This met our needs initially, or so it seemed. The girls enjoyed children's church (even though they were separated by age) and Agent A and I went into the auditorium-style, concert hall-ish service alone. (I tried introducing him to the nursery, but after two or three attempts it was clear he wanted no parts of it. In fact, he started telling me, I don't like toddler room. I stay Mommy. Don't make me go that toddler room.) But (there's always a but, isn't there?) ultimately it didn't work either.

Without getting into too much gory detail, I'll say that a lot of things began to unravel that did not mesh with our beliefs. A sermon here and there that made me twitchy, and not in a good way. Some off-hand comments overheard when picking up the girls from their respective rooms. The attitude displayed toward the youngest church members. (Hint: It was not respectful, to completely glaze over reality.) Discovering just how rampant nepotism ran within the church leadership. Suddenly, it felt just. so. wrong.

What to do? We simply stopped trying for several months until we decided on a whim to try the church I mentioned at the beginning of this post. Writing about it now I'm not sure what I was thinking.

And now I'm wondering if we're just going to give up. We're going to turn into those we believe in Jesus but we don't practice any organized religion people. 

I really have no idea where to go from here. Perhaps back to the nice but small and quiet Lutheran church? (Now that I'm following the rabbit trail I've created here I'm realizing that's were we always end up anyway.) Or maybe just stop trying until we move again in another year? I just don't know.

6 comments:

  1. Oh, oh, so much yes. We have been looking for months and right now I just don't even want to think about church anymore. So many frustrations and disappointments and letdowns. What is so very hard about finding a church that really and truly welcomes children into the service?

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    1. Thanks for stopping by, Cynthia. The thing that really gets me is that really any of the churches we've gone to recently would have been fine for the older ones (now 7 and 5) . . . it just seems like that time between cute newborn snuggling in your arms and school age is completely forgotten. They don't want to have to deal with the rascally time between early toddlerhood and ready for a full Sunday school classroom experience. The answer the majority of churches we've seen/heard of/been to seems to be to "address" this issue by encouraging parents to leave any child between 1-4 in the nursery, away from the service. And I don't want to do that. Which is why I sometimes feel like we should just disappear until A (almost 3) is 4.5 or 5.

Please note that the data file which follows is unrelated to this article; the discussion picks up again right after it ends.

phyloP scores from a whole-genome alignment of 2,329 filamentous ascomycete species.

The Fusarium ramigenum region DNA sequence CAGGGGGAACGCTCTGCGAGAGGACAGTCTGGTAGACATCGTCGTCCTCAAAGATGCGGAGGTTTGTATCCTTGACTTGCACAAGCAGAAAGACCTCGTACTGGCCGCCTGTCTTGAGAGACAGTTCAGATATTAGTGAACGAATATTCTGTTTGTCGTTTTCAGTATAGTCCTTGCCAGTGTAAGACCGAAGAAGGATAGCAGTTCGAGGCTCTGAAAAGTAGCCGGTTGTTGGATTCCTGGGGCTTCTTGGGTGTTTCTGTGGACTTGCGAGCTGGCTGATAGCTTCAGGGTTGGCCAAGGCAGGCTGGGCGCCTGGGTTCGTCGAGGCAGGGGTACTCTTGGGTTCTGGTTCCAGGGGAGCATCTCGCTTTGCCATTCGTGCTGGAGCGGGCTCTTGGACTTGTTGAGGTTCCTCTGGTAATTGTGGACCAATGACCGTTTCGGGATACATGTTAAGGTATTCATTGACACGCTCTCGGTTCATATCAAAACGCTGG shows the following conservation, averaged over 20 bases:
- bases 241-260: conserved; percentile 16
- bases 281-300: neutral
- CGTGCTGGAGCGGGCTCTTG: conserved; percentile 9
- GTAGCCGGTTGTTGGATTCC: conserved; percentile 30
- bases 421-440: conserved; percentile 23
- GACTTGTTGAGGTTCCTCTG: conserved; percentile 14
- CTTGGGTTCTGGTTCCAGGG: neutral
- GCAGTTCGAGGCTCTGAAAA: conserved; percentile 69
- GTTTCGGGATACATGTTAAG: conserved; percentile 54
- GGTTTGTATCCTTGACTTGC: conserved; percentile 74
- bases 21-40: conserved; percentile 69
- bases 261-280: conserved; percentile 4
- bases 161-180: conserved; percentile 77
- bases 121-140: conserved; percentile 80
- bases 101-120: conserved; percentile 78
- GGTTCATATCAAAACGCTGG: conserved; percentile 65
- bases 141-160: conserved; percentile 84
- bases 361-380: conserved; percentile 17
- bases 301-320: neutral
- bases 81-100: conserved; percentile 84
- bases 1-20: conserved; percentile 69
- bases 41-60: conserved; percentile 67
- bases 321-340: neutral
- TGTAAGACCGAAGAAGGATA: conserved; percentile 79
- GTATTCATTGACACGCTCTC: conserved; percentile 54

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  2. Same! We just moved 6 weeks ago.... And have been to 6 churches so far. We have a 14- month old and woot going into detail, I can say that 4 of the churches had awful attitudes toward children, and the nursery was just hideous. The other 2 are options... We just had a few qualms (distance, some statements we found unsettling during service...) but they were amazing with our son. It is hard!! We try another this coming week and are hopeful...

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    1. Thanks for visiting, Kayla. I admire you for continuing to try. I'm at the point where we are about to just give up. I'm also feeling like I'm constantly disappointing my older ones (7 and 5) because they LOVE Sunday school and can pretty much go with the flow anywhere. Best of luck to you this weekend.

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  3. The more I see and hear-there are many families in the same situation as you and yours. Even though I do not have young children anymore we as a family have struggled over the past couple of years as well. Our home church has gone through some struggles and changes and ultimately we would like to look elsewhere but we also would miss our "church family" if we left. Some Sundays find us at home in front of the computer watching an online sermon.
    Blessings
    Diane

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    1. Thanks for sharing, Diane. I keep thinking that maybe it will get better when the kids are a little older, but . . . maybe not. I'm still torn as to whether I even want to try again right now.